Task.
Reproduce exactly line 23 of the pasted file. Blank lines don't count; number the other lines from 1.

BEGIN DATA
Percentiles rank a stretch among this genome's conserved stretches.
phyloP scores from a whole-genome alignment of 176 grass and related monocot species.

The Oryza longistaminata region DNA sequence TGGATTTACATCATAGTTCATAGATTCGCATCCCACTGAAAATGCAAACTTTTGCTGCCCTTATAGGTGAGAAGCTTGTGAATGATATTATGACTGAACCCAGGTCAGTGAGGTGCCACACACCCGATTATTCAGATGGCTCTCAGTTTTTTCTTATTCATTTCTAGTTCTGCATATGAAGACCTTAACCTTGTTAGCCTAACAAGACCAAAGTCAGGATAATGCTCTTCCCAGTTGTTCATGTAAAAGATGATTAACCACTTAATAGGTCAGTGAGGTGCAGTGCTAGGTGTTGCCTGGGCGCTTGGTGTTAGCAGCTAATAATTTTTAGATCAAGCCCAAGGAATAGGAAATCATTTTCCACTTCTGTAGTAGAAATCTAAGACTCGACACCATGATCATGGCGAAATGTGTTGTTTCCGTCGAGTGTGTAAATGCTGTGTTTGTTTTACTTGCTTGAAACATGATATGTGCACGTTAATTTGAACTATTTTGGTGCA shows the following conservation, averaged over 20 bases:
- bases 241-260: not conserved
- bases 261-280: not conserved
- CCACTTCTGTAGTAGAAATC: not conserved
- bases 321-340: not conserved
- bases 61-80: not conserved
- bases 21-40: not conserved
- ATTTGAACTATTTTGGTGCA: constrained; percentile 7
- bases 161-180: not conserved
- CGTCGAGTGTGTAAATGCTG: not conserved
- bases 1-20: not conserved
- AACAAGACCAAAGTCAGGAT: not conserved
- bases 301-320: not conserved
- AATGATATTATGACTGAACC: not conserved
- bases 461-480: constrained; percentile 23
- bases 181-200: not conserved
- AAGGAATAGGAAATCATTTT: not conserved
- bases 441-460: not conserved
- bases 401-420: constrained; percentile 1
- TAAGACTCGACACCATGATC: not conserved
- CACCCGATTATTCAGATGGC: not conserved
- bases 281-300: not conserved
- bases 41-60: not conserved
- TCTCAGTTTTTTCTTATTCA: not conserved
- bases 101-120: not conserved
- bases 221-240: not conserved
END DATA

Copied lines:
- CACCCGATTATTCAGATGGC: not conserved